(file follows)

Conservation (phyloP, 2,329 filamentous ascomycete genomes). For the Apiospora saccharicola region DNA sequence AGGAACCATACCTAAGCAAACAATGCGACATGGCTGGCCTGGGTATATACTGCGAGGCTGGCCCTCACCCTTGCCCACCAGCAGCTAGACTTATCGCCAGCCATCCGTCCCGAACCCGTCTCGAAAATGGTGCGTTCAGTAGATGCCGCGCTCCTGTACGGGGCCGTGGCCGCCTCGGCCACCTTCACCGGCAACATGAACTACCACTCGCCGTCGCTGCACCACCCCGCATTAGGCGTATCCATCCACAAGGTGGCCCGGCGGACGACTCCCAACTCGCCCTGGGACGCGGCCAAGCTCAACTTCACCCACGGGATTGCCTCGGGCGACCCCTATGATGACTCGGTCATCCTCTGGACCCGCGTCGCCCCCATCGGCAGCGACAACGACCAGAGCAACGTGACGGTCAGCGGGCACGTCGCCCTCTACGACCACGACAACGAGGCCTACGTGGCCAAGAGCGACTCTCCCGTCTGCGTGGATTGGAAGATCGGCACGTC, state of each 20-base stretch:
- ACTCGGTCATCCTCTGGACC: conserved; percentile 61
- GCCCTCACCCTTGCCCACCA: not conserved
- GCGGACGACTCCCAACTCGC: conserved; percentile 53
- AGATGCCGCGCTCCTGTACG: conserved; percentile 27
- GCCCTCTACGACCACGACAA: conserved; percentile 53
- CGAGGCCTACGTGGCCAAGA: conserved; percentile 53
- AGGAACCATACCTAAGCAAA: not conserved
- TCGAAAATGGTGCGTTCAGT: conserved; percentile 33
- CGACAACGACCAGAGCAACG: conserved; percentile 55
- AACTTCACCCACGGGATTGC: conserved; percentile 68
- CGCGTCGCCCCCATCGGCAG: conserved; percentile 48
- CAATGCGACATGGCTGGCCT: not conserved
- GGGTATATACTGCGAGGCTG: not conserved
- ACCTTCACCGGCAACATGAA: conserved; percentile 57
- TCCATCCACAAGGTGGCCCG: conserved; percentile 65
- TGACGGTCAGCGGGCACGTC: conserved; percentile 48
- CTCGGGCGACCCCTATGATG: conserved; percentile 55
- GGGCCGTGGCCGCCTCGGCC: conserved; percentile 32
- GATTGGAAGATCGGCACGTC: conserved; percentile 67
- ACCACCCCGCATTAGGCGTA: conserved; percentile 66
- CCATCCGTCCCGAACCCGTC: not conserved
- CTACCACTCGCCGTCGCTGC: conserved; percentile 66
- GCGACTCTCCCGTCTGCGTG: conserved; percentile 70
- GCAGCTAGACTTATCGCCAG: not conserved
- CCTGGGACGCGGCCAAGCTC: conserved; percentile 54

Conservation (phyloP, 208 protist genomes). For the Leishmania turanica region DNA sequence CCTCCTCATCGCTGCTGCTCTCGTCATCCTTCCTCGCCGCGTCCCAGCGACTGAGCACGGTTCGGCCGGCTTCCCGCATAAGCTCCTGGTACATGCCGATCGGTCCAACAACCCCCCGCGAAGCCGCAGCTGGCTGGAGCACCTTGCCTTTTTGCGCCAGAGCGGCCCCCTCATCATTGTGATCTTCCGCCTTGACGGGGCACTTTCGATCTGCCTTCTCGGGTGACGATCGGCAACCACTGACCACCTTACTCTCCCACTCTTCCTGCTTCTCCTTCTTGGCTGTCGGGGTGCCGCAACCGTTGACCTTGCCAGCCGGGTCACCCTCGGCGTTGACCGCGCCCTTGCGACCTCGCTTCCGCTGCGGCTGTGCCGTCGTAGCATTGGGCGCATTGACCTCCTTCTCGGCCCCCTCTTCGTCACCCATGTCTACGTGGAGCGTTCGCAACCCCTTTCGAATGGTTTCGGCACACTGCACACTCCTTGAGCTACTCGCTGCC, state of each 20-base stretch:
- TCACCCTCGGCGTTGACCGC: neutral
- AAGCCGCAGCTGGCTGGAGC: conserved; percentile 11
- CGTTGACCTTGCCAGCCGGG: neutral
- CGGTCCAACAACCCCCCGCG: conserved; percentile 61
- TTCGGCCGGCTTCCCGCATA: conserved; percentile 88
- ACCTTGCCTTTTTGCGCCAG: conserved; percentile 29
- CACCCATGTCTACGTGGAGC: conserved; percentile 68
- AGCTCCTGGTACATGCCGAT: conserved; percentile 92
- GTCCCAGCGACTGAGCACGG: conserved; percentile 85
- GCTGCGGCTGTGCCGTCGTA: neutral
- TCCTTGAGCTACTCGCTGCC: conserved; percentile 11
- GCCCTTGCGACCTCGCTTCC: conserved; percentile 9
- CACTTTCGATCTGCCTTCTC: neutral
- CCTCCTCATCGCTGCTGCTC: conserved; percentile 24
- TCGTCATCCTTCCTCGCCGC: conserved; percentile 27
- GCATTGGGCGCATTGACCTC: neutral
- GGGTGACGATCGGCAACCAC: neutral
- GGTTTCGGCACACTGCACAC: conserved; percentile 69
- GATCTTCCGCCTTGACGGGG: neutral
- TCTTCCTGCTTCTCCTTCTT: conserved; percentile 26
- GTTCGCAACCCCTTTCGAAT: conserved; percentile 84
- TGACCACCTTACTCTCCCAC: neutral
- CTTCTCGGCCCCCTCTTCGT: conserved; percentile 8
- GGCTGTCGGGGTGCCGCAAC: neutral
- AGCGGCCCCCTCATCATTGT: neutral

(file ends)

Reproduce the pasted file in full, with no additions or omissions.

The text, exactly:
Conservation (phyloP, 2,329 filamentous ascomycete genomes). For the Apiospora saccharicola region DNA sequence AGGAACCATACCTAAGCAAACAATGCGACATGGCTGGCCTGGGTATATACTGCGAGGCTGGCCCTCACCCTTGCCCACCAGCAGCTAGACTTATCGCCAGCCATCCGTCCCGAACCCGTCTCGAAAATGGTGCGTTCAGTAGATGCCGCGCTCCTGTACGGGGCCGTGGCCGCCTCGGCCACCTTCACCGGCAACATGAACTACCACTCGCCGTCGCTGCACCACCCCGCATTAGGCGTATCCATCCACAAGGTGGCCCGGCGGACGACTCCCAACTCGCCCTGGGACGCGGCCAAGCTCAACTTCACCCACGGGATTGCCTCGGGCGACCCCTATGATGACTCGGTCATCCTCTGGACCCGCGTCGCCCCCATCGGCAGCGACAACGACCAGAGCAACGTGACGGTCAGCGGGCACGTCGCCCTCTACGACCACGACAACGAGGCCTACGTGGCCAAGAGCGACTCTCCCGTCTGCGTGGATTGGAAGATCGGCACGTC, state of each 20-base stretch:
- ACTCGGTCATCCTCTGGACC: conserved; percentile 61
- GCCCTCACCCTTGCCCACCA: not conserved
- GCGGACGACTCCCAACTCGC: conserved; percentile 53
- AGATGCCGCGCTCCTGTACG: conserved; percentile 27
- GCCCTCTACGACCACGACAA: conserved; percentile 53
- CGAGGCCTACGTGGCCAAGA: conserved; percentile 53
- AGGAACCATACCTAAGCAAA: not conserved
- TCGAAAATGGTGCGTTCAGT: conserved; percentile 33
- CGACAACGACCAGAGCAACG: conserved; percentile 55
- AACTTCACCCACGGGATTGC: conserved; percentile 68
- CGCGTCGCCCCCATCGGCAG: conserved; percentile 48
- CAATGCGACATGGCTGGCCT: not conserved
- GGGTATATACTGCGAGGCTG: not conserved
- ACCTTCACCGGCAACATGAA: conserved; percentile 57
- TCCATCCACAAGGTGGCCCG: conserved; percentile 65
- TGACGGTCAGCGGGCACGTC: conserved; percentile 48
- CTCGGGCGACCCCTATGATG: conserved; percentile 55
- GGGCCGTGGCCGCCTCGGCC: conserved; percentile 32
- GATTGGAAGATCGGCACGTC: conserved; percentile 67
- ACCACCCCGCATTAGGCGTA: conserved; percentile 66
- CCATCCGTCCCGAACCCGTC: not conserved
- CTACCACTCGCCGTCGCTGC: conserved; percentile 66
- GCGACTCTCCCGTCTGCGTG: conserved; percentile 70
- GCAGCTAGACTTATCGCCAG: not conserved
- CCTGGGACGCGGCCAAGCTC: conserved; percentile 54

Conservation (phyloP, 208 protist genomes). For the Leishmania turanica region DNA sequence CCTCCTCATCGCTGCTGCTCTCGTCATCCTTCCTCGCCGCGTCCCAGCGACTGAGCACGGTTCGGCCGGCTTCCCGCATAAGCTCCTGGTACATGCCGATCGGTCCAACAACCCCCCGCGAAGCCGCAGCTGGCTGGAGCACCTTGCCTTTTTGCGCCAGAGCGGCCCCCTCATCATTGTGATCTTCCGCCTTGACGGGGCACTTTCGATCTGCCTTCTCGGGTGACGATCGGCAACCACTGACCACCTTACTCTCCCACTCTTCCTGCTTCTCCTTCTTGGCTGTCGGGGTGCCGCAACCGTTGACCTTGCCAGCCGGGTCACCCTCGGCGTTGACCGCGCCCTTGCGACCTCGCTTCCGCTGCGGCTGTGCCGTCGTAGCATTGGGCGCATTGACCTCCTTCTCGGCCCCCTCTTCGTCACCCATGTCTACGTGGAGCGTTCGCAACCCCTTTCGAATGGTTTCGGCACACTGCACACTCCTTGAGCTACTCGCTGCC, state of each 20-base stretch:
- TCACCCTCGGCGTTGACCGC: neutral
- AAGCCGCAGCTGGCTGGAGC: conserved; percentile 11
- CGTTGACCTTGCCAGCCGGG: neutral
- CGGTCCAACAACCCCCCGCG: conserved; percentile 61
- TTCGGCCGGCTTCCCGCATA: conserved; percentile 88
- ACCTTGCCTTTTTGCGCCAG: conserved; percentile 29
- CACCCATGTCTACGTGGAGC: conserved; percentile 68
- AGCTCCTGGTACATGCCGAT: conserved; percentile 92
- GTCCCAGCGACTGAGCACGG: conserved; percentile 85
- GCTGCGGCTGTGCCGTCGTA: neutral
- TCCTTGAGCTACTCGCTGCC: conserved; percentile 11
- GCCCTTGCGACCTCGCTTCC: conserved; percentile 9
- CACTTTCGATCTGCCTTCTC: neutral
- CCTCCTCATCGCTGCTGCTC: conserved; percentile 24
- TCGTCATCCTTCCTCGCCGC: conserved; percentile 27
- GCATTGGGCGCATTGACCTC: neutral
- GGGTGACGATCGGCAACCAC: neutral
- GGTTTCGGCACACTGCACAC: conserved; percentile 69
- GATCTTCCGCCTTGACGGGG: neutral
- TCTTCCTGCTTCTCCTTCTT: conserved; percentile 26
- GTTCGCAACCCCTTTCGAAT: conserved; percentile 84
- TGACCACCTTACTCTCCCAC: neutral
- CTTCTCGGCCCCCTCTTCGT: conserved; percentile 8
- GGCTGTCGGGGTGCCGCAAC: neutral
- AGCGGCCCCCTCATCATTGT: neutral